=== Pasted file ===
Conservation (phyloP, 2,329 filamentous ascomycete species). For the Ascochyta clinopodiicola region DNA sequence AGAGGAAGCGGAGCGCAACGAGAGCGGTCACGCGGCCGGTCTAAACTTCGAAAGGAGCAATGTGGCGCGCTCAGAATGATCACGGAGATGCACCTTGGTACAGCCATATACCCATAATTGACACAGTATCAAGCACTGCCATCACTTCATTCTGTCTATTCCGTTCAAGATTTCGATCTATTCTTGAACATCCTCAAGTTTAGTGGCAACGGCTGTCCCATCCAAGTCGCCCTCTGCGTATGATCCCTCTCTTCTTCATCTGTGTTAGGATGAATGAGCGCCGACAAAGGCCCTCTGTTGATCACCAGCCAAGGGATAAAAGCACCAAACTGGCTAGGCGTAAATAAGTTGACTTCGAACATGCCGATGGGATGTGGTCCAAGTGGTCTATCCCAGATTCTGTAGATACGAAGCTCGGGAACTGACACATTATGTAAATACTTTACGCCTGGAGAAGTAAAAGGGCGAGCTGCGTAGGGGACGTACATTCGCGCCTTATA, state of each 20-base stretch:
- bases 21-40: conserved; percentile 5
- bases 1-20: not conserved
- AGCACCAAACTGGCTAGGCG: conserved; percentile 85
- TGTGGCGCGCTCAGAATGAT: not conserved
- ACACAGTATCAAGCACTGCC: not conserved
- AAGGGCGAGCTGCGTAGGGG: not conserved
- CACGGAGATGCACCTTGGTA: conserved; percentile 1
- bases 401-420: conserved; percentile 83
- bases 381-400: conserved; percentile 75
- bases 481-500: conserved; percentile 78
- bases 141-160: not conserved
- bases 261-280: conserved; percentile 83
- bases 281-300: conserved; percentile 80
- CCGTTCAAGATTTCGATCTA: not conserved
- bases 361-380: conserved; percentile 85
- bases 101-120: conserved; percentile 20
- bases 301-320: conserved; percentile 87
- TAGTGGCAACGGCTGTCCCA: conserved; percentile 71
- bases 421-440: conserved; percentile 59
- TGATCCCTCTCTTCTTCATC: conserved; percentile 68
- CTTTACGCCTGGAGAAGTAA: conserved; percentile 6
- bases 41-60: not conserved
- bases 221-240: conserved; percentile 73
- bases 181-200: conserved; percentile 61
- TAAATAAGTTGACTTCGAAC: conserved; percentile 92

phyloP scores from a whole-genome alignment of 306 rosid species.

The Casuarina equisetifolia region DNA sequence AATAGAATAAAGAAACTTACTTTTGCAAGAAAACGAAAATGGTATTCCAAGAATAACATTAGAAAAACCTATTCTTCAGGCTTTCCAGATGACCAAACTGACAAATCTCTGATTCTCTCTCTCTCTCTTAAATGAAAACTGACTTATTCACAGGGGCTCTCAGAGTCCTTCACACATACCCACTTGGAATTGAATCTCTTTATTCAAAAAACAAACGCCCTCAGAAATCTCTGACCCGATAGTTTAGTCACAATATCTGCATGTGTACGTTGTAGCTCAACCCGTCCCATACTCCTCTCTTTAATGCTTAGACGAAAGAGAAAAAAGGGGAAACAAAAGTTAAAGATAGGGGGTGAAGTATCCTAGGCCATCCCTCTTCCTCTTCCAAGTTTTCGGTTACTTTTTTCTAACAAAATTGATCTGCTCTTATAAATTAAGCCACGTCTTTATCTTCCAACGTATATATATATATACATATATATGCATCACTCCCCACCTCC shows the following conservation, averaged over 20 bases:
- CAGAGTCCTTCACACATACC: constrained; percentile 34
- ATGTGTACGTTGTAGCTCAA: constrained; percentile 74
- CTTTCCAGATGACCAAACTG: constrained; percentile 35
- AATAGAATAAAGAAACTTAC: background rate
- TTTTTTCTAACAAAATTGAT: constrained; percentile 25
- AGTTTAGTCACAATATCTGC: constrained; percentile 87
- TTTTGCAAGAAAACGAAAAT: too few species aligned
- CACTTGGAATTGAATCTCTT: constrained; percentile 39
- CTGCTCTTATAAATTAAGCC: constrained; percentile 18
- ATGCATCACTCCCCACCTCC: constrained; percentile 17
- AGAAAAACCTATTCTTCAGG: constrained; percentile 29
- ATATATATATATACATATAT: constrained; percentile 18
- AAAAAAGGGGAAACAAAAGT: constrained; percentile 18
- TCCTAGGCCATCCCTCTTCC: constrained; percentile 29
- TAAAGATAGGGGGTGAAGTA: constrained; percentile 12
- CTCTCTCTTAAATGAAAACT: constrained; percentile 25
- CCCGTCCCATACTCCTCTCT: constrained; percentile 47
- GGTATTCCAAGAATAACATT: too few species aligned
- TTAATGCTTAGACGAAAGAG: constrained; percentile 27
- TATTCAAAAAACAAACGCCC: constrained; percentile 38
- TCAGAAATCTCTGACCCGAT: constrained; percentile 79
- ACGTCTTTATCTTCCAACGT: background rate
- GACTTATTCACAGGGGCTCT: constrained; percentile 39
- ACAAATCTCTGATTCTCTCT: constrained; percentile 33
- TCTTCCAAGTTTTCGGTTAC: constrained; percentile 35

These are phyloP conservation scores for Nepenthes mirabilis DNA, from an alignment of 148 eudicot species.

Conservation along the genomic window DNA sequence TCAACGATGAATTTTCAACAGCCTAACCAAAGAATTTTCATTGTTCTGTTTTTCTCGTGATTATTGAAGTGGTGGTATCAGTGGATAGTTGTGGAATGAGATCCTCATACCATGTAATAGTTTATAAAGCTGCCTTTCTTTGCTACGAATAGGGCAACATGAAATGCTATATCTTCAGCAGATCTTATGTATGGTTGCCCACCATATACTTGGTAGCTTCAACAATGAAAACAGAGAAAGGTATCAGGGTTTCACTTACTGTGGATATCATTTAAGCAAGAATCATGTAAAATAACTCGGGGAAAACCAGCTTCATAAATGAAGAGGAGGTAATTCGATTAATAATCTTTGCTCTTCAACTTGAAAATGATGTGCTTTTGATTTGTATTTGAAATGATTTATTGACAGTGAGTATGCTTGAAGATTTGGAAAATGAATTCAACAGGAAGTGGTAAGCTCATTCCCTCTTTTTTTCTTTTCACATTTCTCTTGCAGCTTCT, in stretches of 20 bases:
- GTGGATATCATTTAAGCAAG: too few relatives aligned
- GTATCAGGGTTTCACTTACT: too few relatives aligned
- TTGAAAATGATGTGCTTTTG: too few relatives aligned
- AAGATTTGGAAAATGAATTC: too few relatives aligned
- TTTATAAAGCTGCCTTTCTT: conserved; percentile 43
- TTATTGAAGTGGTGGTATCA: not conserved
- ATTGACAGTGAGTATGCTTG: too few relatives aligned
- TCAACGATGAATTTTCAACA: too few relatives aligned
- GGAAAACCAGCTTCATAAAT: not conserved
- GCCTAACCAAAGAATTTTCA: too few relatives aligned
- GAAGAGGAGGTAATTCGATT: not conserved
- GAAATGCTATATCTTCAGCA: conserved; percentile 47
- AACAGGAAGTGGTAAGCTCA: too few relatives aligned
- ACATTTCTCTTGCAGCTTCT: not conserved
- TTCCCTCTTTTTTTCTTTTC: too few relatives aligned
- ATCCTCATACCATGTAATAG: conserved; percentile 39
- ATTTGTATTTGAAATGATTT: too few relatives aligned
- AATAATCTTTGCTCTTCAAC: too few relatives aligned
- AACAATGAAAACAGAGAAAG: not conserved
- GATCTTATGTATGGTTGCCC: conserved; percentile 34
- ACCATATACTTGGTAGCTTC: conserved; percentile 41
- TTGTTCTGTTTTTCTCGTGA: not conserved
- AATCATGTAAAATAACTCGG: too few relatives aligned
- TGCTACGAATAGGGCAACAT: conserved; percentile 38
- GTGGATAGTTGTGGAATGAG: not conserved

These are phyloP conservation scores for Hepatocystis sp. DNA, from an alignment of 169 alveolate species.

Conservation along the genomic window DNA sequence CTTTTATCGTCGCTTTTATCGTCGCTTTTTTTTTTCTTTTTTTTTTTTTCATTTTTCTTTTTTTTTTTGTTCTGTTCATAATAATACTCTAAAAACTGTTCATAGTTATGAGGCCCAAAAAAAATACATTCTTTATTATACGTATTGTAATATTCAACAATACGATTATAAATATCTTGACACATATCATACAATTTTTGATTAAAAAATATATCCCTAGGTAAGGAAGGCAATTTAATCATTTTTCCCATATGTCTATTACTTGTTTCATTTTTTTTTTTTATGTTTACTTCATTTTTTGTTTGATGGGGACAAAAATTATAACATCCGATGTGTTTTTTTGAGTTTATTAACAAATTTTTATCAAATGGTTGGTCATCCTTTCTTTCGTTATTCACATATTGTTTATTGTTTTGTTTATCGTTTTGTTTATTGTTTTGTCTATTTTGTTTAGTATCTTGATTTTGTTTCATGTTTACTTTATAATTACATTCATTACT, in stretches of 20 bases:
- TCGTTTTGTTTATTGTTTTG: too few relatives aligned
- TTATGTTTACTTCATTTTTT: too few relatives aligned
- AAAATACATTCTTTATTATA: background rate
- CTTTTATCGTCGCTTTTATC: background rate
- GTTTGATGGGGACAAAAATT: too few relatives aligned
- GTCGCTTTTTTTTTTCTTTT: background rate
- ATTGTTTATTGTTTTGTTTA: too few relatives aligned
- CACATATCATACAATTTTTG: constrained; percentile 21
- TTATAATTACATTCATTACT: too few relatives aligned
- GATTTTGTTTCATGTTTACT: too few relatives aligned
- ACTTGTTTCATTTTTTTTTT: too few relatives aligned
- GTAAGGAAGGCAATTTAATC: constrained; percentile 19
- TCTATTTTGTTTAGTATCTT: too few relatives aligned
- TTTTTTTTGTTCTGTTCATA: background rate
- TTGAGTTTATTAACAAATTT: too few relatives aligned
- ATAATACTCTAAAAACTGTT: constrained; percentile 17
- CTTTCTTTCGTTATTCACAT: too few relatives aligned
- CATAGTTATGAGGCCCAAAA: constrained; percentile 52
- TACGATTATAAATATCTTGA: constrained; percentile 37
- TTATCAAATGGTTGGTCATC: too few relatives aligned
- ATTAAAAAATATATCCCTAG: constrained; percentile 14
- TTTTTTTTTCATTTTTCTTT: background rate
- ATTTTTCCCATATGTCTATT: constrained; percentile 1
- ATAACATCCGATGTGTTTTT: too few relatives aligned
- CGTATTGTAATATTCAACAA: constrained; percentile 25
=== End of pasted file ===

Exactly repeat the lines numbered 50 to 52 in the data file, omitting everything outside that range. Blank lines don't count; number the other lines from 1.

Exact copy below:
- ACGTCTTTATCTTCCAACGT: background rate
- GACTTATTCACAGGGGCTCT: constrained; percentile 39
- ACAAATCTCTGATTCTCTCT: constrained; percentile 33